Usually, when I’m at the pool with my kids, my attention is focused on watching dives, adjusting goggles, and re-applying sunscreen. Last week, however, I had the great pleasure of talking to a teacher while we watched my 5-year old perform a series of Lemon Drops and Cannonballs into the water.

The conversation started because my little pool jumper is a total extrovert and has never met anyone who wasn’t a friend. She introduced herself to the adults around her, including to the teacher with whom I then began a conversation. In the course of talking about the joys of working with young kids, the veteran teacher shared with me many of the challenges she has faced over the years. One story, in particular, reminded me of the truism we always teach in Life Space Crisis Intervention training:

“The problems kids cause are not the causes of their problems.”

The story went something like this:

A Kindergarten class was doing an exercise to reinforce their learning about colors and reading. The assignment was to color each section of a pre-printed worksheet according to the proper color word listed in each space.

When the teacher approached one student to check his work, she noticed that he had colored with green crayon in a section marked “blue.” She quietly sat down next to him and said, “Here, I’ll help you color over the green to make this section blue.” The boy stiffened. He allowed the teacher to help him color the section, but when she turned her back and walked away to help the next student, he crumpled the paper into a ball.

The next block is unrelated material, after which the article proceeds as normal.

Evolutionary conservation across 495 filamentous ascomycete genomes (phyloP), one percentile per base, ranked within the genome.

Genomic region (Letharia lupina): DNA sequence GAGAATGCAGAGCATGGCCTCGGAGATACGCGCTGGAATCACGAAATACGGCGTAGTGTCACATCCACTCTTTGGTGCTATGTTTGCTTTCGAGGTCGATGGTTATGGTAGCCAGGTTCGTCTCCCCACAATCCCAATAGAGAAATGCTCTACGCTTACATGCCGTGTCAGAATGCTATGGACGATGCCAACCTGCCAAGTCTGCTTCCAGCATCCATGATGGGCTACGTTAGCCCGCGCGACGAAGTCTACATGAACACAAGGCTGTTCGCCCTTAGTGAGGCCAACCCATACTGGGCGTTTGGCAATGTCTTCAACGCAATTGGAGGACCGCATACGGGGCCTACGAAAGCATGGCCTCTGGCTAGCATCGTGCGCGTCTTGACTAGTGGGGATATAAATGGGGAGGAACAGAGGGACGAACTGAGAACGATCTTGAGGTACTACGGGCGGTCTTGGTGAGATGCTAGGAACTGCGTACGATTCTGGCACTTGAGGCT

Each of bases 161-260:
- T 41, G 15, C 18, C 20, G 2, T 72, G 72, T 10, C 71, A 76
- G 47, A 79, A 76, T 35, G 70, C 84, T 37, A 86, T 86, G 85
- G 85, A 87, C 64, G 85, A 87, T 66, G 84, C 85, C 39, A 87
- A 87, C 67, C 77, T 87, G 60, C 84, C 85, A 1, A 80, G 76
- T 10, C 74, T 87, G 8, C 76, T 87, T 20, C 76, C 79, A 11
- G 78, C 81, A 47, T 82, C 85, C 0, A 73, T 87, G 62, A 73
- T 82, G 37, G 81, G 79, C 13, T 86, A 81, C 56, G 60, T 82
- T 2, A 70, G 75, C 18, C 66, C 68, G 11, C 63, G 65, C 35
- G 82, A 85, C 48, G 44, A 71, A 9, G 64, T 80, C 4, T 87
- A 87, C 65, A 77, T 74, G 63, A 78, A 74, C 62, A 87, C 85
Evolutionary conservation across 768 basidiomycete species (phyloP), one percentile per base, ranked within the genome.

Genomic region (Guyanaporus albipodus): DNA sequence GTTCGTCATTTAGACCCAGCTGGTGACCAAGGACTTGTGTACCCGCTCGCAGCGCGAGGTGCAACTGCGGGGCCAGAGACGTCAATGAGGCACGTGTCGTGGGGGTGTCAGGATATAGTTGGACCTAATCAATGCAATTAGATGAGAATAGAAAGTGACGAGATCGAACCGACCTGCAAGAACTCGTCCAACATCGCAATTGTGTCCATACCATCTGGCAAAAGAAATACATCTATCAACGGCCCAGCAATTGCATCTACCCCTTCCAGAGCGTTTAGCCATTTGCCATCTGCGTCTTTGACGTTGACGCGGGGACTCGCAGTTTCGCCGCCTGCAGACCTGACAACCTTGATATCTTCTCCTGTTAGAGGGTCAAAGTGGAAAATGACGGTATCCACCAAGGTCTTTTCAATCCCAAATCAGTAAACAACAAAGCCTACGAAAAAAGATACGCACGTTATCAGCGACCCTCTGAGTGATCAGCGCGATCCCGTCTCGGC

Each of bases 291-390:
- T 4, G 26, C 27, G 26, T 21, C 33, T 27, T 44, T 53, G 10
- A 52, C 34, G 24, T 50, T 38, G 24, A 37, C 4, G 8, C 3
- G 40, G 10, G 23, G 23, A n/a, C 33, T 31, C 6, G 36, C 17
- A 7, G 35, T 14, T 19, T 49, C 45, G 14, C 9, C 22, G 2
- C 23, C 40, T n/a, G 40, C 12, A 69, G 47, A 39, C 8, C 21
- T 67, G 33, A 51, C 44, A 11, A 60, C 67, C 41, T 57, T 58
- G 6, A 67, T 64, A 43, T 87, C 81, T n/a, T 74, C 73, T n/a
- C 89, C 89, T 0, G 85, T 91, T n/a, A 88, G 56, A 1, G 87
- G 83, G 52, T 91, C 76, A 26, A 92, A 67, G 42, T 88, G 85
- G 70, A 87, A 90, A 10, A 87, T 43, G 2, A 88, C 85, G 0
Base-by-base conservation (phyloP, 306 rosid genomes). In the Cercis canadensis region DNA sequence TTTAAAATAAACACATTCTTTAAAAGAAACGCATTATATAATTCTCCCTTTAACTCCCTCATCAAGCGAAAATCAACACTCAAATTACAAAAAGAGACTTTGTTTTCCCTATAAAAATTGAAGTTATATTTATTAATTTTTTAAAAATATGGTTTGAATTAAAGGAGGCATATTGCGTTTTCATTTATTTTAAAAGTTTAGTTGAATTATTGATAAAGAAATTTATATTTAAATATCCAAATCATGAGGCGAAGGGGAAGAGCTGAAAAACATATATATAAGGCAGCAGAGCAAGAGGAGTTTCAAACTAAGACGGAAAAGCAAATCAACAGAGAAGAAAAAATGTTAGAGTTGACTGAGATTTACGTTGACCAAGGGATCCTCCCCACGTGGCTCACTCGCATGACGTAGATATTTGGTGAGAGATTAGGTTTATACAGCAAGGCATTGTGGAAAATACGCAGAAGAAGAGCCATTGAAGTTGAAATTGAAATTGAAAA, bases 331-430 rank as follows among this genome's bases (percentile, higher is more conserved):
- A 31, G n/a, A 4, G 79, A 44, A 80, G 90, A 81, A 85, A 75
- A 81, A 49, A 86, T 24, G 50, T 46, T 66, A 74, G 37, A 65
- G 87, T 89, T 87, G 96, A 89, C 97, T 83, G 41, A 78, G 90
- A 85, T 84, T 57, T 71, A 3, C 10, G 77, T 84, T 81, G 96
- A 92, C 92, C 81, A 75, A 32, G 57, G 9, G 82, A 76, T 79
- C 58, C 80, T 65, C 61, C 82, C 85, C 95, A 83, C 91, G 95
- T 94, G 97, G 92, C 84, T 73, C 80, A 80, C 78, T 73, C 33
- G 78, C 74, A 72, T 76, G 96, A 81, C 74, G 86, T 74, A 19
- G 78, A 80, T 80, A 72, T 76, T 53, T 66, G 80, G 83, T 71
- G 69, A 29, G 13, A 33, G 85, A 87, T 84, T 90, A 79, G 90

The teacher recounted to me a moment of anger—a spontaneous welling up of emotion in which the first thoughts she had were about the child’s defiance. She described how easy it was to come to the conclusion that the child was disrespectful and disobedient—a problem-student in the making.

She also told me that despite being overcome by her initial thoughts, something stopped her from reacting aloud. On that day, in that moment, the teacher told me about how she had a flash of insight and realized that this little boy—an otherwise bright, creative kid—was a perfectionist who was not acting out of defiance, but out of compulsion to get things exactly right. In his all-or-nothing world, coloring over a shade of green with a blue crayon was not okay; only coloring with blue would make his paper right.

The teacher told me that instead of raising her voice or demanding that the child uncrumple his original paper and begin again, she quietly gave him a new worksheet and allowed him to start fresh.

As she re-counted the whole story, she told me what a landmark moment it was in her career. Through a simple act of looking beyond a child’s overt behavior and tuning in to the emotion that was driving it, she said she turned around a relationship that had been suffering for the first three months of the school year.

I am always in awe of teachers and the incredible challenge they take on of meeting the individual academic, social, and emotional needs of each of their students, every day. I was so particularly impressed and touched by this teacher who was able to decode her student’s behavior with accuracy and compassion, and begin the process of forging a positive relationship out of what had been a flailing student-teacher connection. As she concluded her story, the teacher noted that this student—the one that challenged her the most early on in the school year—became her greatest teacher.


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